Let me share with you what I like so much about Kevin Kubota’s “Lighting Notebook“.
The first 6 chapters cover most of the important things you will ever need to know about lighting.
Chapter one – is a brief history of lighting that will actually walk you back to the 1930’s.
Chapter two – goes over the “lingo of lighting“. So as you read this book (or delve deeper into your lighting education) you’ll understand what is being talked about, things like 2-point lighting, Rembrandt lighting, back-lighting, etc., if there is a lighting term, Kevin covers it in this chapter.
And just so you know Rembrandt lighting comes from, who else, Rembrandt and references the lighting style he would use when painting portraits, here is an image that is a perfect example of what this lighting style represents:
Chapter 3 – talks about metering, balancing natural and artificial light, high speed and rear curtain sync, white balance, color temps and more.
Chapter 4 – covers lights and lighting tools like softboxes, beauty dishes, umbrellas, triggering tools, etc..
Chapter 5 – will help you build your own lighting kit, selecting the kind of tools that will best fit your photography style and practice.
Chapter 6 – demonstrates creating light in software such as Lightroom, Photoshop, Bridge, and Aperture.
I know this is not the “fun & sexy” part of taking photographs, but you can’t build a house without a solid foundation and these first six chapters are the solid foundation you will use to build your “house of lighting techniques” on.
It’s once you have finished with the foundation that the fun truly begins, because what follows are 101 different beautiful photographs and everything you would need to know about how they were shot.
Each image is a two page spread and is set up like this:
On the left hand page is a key in the upper left corner telling you what type of lighting was used, be it Natural, Artificial, or a combination of the two.
It will also tell you if any assistants were needed, and if so, how many. Last of the keys is a cost key. It will let you know at a glance if the image was inexpensive, expensive, or somewhere in between shoot (related to the gear needed to make it happen).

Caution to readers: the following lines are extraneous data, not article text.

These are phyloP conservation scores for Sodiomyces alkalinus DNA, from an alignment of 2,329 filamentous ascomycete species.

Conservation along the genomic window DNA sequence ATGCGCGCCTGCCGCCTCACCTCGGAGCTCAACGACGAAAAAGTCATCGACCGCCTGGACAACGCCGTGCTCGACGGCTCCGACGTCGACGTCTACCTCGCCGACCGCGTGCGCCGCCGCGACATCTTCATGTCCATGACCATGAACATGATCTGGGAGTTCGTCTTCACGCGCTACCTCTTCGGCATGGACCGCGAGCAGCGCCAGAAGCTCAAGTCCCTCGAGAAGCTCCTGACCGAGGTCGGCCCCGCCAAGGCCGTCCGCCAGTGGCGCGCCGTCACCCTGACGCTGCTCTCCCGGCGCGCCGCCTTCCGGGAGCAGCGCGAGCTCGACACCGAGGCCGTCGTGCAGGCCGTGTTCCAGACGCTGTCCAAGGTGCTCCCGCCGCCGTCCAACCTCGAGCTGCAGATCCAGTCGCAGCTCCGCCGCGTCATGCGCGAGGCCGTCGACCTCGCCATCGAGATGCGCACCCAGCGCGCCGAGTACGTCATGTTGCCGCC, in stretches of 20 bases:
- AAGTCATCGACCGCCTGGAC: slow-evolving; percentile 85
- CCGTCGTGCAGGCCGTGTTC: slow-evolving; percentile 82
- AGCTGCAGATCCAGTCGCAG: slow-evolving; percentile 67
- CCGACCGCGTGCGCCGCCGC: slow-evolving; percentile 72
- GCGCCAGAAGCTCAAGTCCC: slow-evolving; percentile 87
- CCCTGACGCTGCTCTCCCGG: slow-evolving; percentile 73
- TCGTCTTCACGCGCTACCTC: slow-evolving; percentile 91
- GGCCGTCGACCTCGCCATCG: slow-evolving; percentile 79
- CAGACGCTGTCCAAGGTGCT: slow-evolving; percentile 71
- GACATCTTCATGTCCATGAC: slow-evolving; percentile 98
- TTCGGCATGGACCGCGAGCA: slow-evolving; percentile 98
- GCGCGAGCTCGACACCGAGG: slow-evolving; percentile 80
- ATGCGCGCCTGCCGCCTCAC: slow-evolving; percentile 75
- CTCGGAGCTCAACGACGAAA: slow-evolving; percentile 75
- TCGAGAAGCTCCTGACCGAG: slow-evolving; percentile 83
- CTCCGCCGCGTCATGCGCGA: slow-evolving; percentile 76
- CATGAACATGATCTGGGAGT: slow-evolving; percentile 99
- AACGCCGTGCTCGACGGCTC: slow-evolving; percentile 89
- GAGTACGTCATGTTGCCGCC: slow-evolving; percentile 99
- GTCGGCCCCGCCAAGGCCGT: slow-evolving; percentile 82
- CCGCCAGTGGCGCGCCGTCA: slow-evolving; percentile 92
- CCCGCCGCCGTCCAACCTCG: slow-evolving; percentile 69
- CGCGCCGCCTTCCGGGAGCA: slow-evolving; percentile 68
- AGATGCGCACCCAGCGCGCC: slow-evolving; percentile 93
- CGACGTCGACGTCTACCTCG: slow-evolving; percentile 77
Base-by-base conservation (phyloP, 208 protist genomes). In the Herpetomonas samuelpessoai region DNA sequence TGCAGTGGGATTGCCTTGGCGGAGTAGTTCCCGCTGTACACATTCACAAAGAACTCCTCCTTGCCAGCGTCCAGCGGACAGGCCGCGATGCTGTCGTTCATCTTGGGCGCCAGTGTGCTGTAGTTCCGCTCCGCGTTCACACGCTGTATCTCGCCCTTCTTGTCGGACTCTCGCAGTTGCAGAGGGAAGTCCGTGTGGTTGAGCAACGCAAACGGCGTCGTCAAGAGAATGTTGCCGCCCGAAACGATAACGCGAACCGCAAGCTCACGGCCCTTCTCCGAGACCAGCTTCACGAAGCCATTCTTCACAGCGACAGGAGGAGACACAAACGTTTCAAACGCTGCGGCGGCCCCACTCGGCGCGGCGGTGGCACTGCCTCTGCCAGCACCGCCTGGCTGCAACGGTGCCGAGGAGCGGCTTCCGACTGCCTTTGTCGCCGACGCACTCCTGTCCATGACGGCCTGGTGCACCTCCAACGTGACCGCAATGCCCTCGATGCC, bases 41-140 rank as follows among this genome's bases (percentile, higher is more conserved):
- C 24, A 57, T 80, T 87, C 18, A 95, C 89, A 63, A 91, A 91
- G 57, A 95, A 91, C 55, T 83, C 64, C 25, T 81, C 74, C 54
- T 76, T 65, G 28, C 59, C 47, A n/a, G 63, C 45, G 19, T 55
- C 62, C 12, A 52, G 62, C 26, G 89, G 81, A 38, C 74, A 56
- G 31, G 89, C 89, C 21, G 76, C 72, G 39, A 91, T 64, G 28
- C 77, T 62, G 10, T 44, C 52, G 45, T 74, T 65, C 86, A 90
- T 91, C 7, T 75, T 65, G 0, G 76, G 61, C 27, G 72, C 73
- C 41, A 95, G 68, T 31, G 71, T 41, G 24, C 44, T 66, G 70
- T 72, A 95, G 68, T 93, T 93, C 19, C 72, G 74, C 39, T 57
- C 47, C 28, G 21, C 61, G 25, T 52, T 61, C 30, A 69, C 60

The rest of the page has the finished image and a description of how the shot was setup and taken.
On the right page you will find camera settings, gear list, a lighting diagram, and two or three action shots of the photograph being taken.
If there is an alternative piece of gear that could be used to get the same results, you will find that listed here as well.
The Lighting Notebook is one of those books that is a true page turner, once you pick it up it won’t leave your hands until you get to the last page, then again you may start going through it a second time before putting it down.
Just in case you aren’t picking up my “vibes” the review is two thumbs way up for this book.
This is not the first thing from Kevin that I have truly liked, as I have been a big Kevin Kubota fan for some time and have posted about what he has to offer to photographers more than once (or twice) on Weekly Photo Tips. Like:
You will find my interview with Kevin Here.
I had the pleasure of attending his seminar in Vermont, which was HUGE fun.
In this post I shared his trick on how to correctly synchronize the capture times in Lightroom for images shot from 2 or more cameras, so they will all the images will appear in the correct chronological order.
And I have raved in more than one post about his Lightroom training DVD’s, because they contain so much useful information, much more than just editing in Lightroom.
OMG, this kinda makes me look like a stalker!
I am sure if you buy this book you will find it as educational and useful as I did.
A big thank you to Adorama for sponsoring this podcast.
And last, but certainly not least, something that needs to be said every episode, a BIG thank you to Steve over at Home Recording Weekly for mixing this show. He takes a bucket full of sound files and makes this podcast sound so darn good.
Please feel free to download the show for later listening.